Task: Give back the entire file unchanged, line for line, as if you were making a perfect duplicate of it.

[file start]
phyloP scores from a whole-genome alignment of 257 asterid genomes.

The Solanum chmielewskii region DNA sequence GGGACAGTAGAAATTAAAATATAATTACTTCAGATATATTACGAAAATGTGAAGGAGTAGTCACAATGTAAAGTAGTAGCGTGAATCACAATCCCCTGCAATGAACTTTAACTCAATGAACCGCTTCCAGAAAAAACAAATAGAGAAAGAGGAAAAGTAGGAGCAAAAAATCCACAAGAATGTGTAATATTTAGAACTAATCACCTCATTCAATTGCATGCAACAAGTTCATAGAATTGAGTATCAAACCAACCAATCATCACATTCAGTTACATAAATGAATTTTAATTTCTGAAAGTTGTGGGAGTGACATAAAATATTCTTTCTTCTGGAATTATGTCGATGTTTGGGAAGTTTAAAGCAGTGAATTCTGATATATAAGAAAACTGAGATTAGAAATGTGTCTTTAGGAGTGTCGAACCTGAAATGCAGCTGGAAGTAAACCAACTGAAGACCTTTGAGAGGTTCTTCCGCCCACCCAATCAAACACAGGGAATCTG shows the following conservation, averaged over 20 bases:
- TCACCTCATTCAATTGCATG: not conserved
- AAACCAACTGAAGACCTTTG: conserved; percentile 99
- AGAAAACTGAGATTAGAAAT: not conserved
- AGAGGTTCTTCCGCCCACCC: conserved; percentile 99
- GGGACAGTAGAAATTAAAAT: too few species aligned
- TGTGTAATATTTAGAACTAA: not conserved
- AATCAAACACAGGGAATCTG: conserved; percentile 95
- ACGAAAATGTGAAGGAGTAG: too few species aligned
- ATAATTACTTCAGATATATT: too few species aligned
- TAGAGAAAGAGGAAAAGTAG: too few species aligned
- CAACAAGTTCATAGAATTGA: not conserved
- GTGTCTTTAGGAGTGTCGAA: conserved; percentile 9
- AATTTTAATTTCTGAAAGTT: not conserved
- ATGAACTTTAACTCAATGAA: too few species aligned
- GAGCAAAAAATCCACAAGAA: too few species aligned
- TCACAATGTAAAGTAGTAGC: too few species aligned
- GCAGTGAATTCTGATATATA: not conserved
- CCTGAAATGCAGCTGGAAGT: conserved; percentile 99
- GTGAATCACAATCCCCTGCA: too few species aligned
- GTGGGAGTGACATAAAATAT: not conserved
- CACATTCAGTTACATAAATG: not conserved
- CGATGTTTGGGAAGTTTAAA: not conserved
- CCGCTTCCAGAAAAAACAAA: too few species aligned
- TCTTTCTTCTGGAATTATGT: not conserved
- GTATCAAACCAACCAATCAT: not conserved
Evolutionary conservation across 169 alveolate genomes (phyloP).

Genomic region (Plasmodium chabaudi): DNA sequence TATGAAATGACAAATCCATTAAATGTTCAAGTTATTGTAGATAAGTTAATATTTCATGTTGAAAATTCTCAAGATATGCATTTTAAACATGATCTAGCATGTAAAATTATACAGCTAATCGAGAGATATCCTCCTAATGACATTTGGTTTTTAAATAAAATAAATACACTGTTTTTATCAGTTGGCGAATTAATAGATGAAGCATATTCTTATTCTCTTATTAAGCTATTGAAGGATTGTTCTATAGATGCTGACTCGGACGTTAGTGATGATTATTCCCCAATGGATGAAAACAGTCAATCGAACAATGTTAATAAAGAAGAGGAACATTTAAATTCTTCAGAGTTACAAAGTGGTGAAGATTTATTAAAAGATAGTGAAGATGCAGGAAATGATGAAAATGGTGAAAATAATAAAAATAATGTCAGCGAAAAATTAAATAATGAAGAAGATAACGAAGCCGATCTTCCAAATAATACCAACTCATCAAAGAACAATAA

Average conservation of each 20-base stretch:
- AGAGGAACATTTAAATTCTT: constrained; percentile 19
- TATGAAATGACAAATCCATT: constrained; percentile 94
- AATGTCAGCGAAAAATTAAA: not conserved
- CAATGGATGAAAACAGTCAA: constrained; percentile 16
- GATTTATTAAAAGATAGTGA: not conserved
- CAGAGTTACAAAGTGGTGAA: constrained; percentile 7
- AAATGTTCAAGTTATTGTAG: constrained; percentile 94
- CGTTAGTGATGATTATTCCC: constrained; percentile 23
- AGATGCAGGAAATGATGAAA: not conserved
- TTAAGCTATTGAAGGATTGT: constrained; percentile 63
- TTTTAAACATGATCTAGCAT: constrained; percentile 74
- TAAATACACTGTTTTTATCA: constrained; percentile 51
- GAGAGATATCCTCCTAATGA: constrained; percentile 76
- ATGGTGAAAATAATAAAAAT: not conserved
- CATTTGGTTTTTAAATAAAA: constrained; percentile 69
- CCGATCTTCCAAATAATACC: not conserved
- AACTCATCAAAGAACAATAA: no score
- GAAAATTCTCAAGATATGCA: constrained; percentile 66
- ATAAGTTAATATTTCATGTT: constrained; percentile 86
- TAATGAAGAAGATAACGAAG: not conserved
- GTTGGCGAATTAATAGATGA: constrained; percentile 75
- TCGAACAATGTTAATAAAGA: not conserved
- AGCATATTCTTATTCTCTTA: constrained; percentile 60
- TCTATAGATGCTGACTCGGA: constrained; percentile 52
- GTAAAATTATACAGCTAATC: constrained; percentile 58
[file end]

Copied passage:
phyloP scores from a whole-genome alignment of 257 asterid genomes.

The Solanum chmielewskii region DNA sequence GGGACAGTAGAAATTAAAATATAATTACTTCAGATATATTACGAAAATGTGAAGGAGTAGTCACAATGTAAAGTAGTAGCGTGAATCACAATCCCCTGCAATGAACTTTAACTCAATGAACCGCTTCCAGAAAAAACAAATAGAGAAAGAGGAAAAGTAGGAGCAAAAAATCCACAAGAATGTGTAATATTTAGAACTAATCACCTCATTCAATTGCATGCAACAAGTTCATAGAATTGAGTATCAAACCAACCAATCATCACATTCAGTTACATAAATGAATTTTAATTTCTGAAAGTTGTGGGAGTGACATAAAATATTCTTTCTTCTGGAATTATGTCGATGTTTGGGAAGTTTAAAGCAGTGAATTCTGATATATAAGAAAACTGAGATTAGAAATGTGTCTTTAGGAGTGTCGAACCTGAAATGCAGCTGGAAGTAAACCAACTGAAGACCTTTGAGAGGTTCTTCCGCCCACCCAATCAAACACAGGGAATCTG shows the following conservation, averaged over 20 bases:
- TCACCTCATTCAATTGCATG: not conserved
- AAACCAACTGAAGACCTTTG: conserved; percentile 99
- AGAAAACTGAGATTAGAAAT: not conserved
- AGAGGTTCTTCCGCCCACCC: conserved; percentile 99
- GGGACAGTAGAAATTAAAAT: too few species aligned
- TGTGTAATATTTAGAACTAA: not conserved
- AATCAAACACAGGGAATCTG: conserved; percentile 95
- ACGAAAATGTGAAGGAGTAG: too few species aligned
- ATAATTACTTCAGATATATT: too few species aligned
- TAGAGAAAGAGGAAAAGTAG: too few species aligned
- CAACAAGTTCATAGAATTGA: not conserved
- GTGTCTTTAGGAGTGTCGAA: conserved; percentile 9
- AATTTTAATTTCTGAAAGTT: not conserved
- ATGAACTTTAACTCAATGAA: too few species aligned
- GAGCAAAAAATCCACAAGAA: too few species aligned
- TCACAATGTAAAGTAGTAGC: too few species aligned
- GCAGTGAATTCTGATATATA: not conserved
- CCTGAAATGCAGCTGGAAGT: conserved; percentile 99
- GTGAATCACAATCCCCTGCA: too few species aligned
- GTGGGAGTGACATAAAATAT: not conserved
- CACATTCAGTTACATAAATG: not conserved
- CGATGTTTGGGAAGTTTAAA: not conserved
- CCGCTTCCAGAAAAAACAAA: too few species aligned
- TCTTTCTTCTGGAATTATGT: not conserved
- GTATCAAACCAACCAATCAT: not conserved
Evolutionary conservation across 169 alveolate genomes (phyloP).

Genomic region (Plasmodium chabaudi): DNA sequence TATGAAATGACAAATCCATTAAATGTTCAAGTTATTGTAGATAAGTTAATATTTCATGTTGAAAATTCTCAAGATATGCATTTTAAACATGATCTAGCATGTAAAATTATACAGCTAATCGAGAGATATCCTCCTAATGACATTTGGTTTTTAAATAAAATAAATACACTGTTTTTATCAGTTGGCGAATTAATAGATGAAGCATATTCTTATTCTCTTATTAAGCTATTGAAGGATTGTTCTATAGATGCTGACTCGGACGTTAGTGATGATTATTCCCCAATGGATGAAAACAGTCAATCGAACAATGTTAATAAAGAAGAGGAACATTTAAATTCTTCAGAGTTACAAAGTGGTGAAGATTTATTAAAAGATAGTGAAGATGCAGGAAATGATGAAAATGGTGAAAATAATAAAAATAATGTCAGCGAAAAATTAAATAATGAAGAAGATAACGAAGCCGATCTTCCAAATAATACCAACTCATCAAAGAACAATAA

Average conservation of each 20-base stretch:
- AGAGGAACATTTAAATTCTT: constrained; percentile 19
- TATGAAATGACAAATCCATT: constrained; percentile 94
- AATGTCAGCGAAAAATTAAA: not conserved
- CAATGGATGAAAACAGTCAA: constrained; percentile 16
- GATTTATTAAAAGATAGTGA: not conserved
- CAGAGTTACAAAGTGGTGAA: constrained; percentile 7
- AAATGTTCAAGTTATTGTAG: constrained; percentile 94
- CGTTAGTGATGATTATTCCC: constrained; percentile 23
- AGATGCAGGAAATGATGAAA: not conserved
- TTAAGCTATTGAAGGATTGT: constrained; percentile 63
- TTTTAAACATGATCTAGCAT: constrained; percentile 74
- TAAATACACTGTTTTTATCA: constrained; percentile 51
- GAGAGATATCCTCCTAATGA: constrained; percentile 76
- ATGGTGAAAATAATAAAAAT: not conserved
- CATTTGGTTTTTAAATAAAA: constrained; percentile 69
- CCGATCTTCCAAATAATACC: not conserved
- AACTCATCAAAGAACAATAA: no score
- GAAAATTCTCAAGATATGCA: constrained; percentile 66
- ATAAGTTAATATTTCATGTT: constrained; percentile 86
- TAATGAAGAAGATAACGAAG: not conserved
- GTTGGCGAATTAATAGATGA: constrained; percentile 75
- TCGAACAATGTTAATAAAGA: not conserved
- AGCATATTCTTATTCTCTTA: constrained; percentile 60
- TCTATAGATGCTGACTCGGA: constrained; percentile 52
- GTAAAATTATACAGCTAATC: constrained; percentile 58